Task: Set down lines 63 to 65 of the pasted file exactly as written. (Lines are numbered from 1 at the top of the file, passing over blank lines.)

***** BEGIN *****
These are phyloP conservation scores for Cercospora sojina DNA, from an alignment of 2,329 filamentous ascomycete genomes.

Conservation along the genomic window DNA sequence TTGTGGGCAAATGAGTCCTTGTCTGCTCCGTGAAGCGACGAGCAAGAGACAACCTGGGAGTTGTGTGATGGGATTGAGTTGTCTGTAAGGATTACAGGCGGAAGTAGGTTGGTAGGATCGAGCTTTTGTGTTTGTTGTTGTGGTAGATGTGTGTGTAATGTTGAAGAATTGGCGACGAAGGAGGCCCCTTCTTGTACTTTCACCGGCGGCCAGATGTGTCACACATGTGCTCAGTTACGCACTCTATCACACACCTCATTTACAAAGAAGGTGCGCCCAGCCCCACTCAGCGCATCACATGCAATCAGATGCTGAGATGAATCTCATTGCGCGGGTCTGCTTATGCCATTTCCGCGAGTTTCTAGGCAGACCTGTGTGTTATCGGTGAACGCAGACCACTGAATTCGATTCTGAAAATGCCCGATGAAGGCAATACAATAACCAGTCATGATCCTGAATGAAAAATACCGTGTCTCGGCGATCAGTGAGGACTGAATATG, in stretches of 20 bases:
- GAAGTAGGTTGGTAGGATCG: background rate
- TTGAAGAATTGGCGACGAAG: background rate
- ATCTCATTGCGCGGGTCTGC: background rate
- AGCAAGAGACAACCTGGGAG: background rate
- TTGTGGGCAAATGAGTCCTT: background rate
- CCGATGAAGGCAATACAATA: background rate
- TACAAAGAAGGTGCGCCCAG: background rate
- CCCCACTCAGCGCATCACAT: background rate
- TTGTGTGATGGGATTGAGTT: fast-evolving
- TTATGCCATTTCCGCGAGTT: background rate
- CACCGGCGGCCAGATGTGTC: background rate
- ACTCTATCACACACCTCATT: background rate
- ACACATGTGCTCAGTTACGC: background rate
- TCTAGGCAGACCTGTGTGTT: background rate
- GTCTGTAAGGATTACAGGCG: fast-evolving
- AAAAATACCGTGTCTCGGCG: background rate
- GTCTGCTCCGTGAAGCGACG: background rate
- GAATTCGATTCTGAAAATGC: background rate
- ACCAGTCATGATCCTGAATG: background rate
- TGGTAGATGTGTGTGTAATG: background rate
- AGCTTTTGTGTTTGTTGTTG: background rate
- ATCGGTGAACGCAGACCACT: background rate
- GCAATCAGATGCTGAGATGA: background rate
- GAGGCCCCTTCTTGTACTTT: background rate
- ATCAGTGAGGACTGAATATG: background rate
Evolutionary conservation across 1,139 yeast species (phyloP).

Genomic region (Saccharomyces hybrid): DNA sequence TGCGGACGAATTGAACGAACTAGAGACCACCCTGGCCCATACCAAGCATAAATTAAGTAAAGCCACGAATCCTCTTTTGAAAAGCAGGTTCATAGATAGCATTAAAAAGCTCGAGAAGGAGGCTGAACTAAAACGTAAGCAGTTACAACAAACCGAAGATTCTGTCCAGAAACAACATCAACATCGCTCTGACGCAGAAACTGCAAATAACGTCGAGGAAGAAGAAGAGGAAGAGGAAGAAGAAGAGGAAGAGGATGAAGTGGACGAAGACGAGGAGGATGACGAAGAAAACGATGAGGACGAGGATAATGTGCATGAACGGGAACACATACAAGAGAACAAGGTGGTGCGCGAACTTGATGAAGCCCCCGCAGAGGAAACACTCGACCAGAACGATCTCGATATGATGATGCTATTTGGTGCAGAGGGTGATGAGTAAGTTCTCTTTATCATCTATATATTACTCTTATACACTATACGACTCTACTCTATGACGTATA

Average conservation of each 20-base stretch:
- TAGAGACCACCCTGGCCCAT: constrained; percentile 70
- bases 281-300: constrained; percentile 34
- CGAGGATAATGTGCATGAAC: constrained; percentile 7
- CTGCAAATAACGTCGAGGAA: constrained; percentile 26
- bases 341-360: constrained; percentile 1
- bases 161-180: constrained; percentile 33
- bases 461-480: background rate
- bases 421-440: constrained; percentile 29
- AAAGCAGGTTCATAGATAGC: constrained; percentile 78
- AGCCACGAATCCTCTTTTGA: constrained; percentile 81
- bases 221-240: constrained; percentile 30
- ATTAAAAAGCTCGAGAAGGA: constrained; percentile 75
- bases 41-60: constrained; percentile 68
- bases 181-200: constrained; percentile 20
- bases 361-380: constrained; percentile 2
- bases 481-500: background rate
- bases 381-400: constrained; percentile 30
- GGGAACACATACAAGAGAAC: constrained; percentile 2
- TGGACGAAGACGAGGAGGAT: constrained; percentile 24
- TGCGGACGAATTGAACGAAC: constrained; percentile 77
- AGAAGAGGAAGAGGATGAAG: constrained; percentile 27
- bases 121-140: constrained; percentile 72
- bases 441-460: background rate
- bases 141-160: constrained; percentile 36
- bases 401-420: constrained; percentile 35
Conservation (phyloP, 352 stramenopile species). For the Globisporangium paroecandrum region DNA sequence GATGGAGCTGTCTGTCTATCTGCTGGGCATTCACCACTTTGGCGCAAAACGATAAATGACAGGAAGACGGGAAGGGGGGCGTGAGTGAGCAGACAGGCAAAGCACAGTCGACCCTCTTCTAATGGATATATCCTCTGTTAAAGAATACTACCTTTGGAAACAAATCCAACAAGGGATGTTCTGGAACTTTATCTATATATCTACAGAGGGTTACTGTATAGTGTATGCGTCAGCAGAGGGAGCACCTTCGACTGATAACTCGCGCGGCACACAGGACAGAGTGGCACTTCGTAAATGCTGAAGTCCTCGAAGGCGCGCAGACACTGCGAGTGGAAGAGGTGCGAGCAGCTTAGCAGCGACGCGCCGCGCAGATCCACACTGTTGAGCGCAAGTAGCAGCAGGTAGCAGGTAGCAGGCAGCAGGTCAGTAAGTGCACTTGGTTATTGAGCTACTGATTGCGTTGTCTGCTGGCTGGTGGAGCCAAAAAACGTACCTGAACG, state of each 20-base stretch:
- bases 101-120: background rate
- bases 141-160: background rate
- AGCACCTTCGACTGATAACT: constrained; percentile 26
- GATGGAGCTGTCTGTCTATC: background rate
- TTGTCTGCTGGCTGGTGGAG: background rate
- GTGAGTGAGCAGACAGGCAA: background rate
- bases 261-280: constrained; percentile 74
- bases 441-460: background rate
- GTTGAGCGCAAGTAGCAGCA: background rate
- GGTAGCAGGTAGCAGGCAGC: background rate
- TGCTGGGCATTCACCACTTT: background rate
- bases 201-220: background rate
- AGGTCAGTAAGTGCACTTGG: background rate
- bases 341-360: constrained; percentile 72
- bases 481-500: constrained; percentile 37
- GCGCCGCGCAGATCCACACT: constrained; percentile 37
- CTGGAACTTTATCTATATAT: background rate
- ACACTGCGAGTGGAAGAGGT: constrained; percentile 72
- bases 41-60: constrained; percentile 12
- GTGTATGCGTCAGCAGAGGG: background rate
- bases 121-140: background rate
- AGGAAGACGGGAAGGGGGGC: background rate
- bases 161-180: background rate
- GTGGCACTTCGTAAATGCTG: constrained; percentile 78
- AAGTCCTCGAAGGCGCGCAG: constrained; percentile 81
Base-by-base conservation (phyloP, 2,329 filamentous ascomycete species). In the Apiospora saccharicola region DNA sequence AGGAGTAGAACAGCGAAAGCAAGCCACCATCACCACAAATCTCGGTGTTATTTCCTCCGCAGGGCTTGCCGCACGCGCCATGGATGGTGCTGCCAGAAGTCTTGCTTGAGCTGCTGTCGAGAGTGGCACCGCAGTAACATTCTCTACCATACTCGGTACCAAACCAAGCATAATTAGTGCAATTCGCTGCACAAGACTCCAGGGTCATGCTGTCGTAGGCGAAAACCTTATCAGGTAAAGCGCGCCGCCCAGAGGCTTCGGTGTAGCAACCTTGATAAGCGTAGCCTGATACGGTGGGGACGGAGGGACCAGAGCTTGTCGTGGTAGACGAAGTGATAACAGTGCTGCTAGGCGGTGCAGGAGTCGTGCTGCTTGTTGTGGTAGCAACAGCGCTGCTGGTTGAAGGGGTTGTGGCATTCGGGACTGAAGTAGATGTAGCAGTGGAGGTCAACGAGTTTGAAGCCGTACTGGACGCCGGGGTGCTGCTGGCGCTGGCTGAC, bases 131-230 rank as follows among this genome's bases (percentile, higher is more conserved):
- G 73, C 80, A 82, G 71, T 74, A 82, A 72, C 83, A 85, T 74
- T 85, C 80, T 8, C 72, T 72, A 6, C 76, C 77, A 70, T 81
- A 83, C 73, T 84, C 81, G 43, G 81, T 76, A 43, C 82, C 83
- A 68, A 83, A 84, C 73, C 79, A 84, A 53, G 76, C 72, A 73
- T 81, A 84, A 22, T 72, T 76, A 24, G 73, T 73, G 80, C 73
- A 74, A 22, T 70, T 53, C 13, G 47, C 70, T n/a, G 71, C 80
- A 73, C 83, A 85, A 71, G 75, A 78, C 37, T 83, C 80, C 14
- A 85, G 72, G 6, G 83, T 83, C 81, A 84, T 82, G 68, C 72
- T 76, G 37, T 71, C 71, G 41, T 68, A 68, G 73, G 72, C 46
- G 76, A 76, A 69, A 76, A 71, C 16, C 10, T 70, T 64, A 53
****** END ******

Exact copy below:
- bases 261-280: constrained; percentile 74
- bases 441-460: background rate
- GTTGAGCGCAAGTAGCAGCA: background rate